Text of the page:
Calmer Choice was founded in 2010 as a grassroots effort by a group of Cape Cod parents and community members concerned about the well-being of local youth and the rise in opioid addiction in the area. It is a mindfulness-based prevention program that integrates with SEL education and is currently available to Cape Cod public schools and communities. Its aim is to teach stress management, self-control, and conflict resolution to elementary, middle, and high school students, while increasing compassion and resilience.
Lessons focus on brain science, stress physiology, the five senses, body awareness, mind-body connection, emotional awareness, perspective, optimism, and understanding. The goal is to direct attention toward experience, i.e., breath, listening, kindness, gratitude, and happiness, and to rewire pathways of attention by increasing concentration and emotional regulation.
The program is designed as an 8-week course. It is implemented 20 minutes per day, twice a week for elementary school, and 45 minutes a day, once a week for middle and high school. Educators at participating schools are instructed in a 40-hour classroom training, which includes experiential exercises and engaged activities plus 28-hours of observation/student teaching in the classroom with mentoring and coaching.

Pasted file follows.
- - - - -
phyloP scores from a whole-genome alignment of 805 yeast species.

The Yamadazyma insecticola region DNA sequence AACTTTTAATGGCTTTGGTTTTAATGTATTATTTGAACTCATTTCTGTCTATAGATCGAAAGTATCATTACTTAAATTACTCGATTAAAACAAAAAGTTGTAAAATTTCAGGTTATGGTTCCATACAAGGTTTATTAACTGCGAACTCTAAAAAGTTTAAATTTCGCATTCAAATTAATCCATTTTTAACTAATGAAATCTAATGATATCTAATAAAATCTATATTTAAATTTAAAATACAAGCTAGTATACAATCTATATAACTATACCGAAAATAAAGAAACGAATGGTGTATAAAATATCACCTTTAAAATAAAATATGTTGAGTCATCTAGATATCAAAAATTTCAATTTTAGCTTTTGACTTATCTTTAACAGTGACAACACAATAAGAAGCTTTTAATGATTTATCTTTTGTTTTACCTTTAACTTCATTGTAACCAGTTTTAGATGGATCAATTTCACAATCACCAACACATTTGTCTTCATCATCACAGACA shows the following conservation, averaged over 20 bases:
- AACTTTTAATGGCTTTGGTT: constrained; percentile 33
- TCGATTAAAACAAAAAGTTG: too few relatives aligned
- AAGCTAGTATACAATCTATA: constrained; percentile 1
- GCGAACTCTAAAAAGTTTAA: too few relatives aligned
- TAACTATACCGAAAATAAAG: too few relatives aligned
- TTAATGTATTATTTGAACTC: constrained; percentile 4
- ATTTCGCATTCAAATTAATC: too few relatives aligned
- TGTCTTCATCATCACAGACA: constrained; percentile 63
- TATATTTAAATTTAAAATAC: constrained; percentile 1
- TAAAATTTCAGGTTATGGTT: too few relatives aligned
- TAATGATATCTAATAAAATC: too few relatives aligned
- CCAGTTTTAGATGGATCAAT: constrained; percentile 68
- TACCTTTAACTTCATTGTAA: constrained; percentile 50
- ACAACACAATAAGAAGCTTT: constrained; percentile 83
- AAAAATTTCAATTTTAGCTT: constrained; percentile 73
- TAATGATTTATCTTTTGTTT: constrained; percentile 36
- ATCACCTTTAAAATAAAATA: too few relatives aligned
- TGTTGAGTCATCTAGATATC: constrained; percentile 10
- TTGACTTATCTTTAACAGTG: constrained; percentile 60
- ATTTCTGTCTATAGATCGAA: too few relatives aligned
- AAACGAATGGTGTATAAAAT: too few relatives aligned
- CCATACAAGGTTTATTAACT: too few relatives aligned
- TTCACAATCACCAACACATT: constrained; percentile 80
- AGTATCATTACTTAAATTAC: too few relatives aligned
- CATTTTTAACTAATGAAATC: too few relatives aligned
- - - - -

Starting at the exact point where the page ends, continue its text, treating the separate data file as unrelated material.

According to its website, “[through a research] partnership with MIT and the Harvard School of Education, Calmer Choice students were involved in the first study ever conducted using brain scans with youth that provides scientific evidence that a school-delivered mindfulness-based program can enhance attention and reduce stress. MIT researchers found Calmer Choice effectively enhances sustained attention in middle-school students and positively changes brain connectivity, as well as reduces amygdala reactivity to fear and stress” (Calmer Choice, 2018).
Massachusetts Governor Charlie Baker approved $50,000 in state funding for Calmer Choice, recognizing its leadership in substance abuse prevention.
Calmer Choice has been implemented in 28 schools and 12 community-based organizations, reaching more than 20,000 students and 1,000 teachers. Researchers from Tufts, Yale, MIT, and Harvard universities have studied the impact of the program on over 2,000 students.
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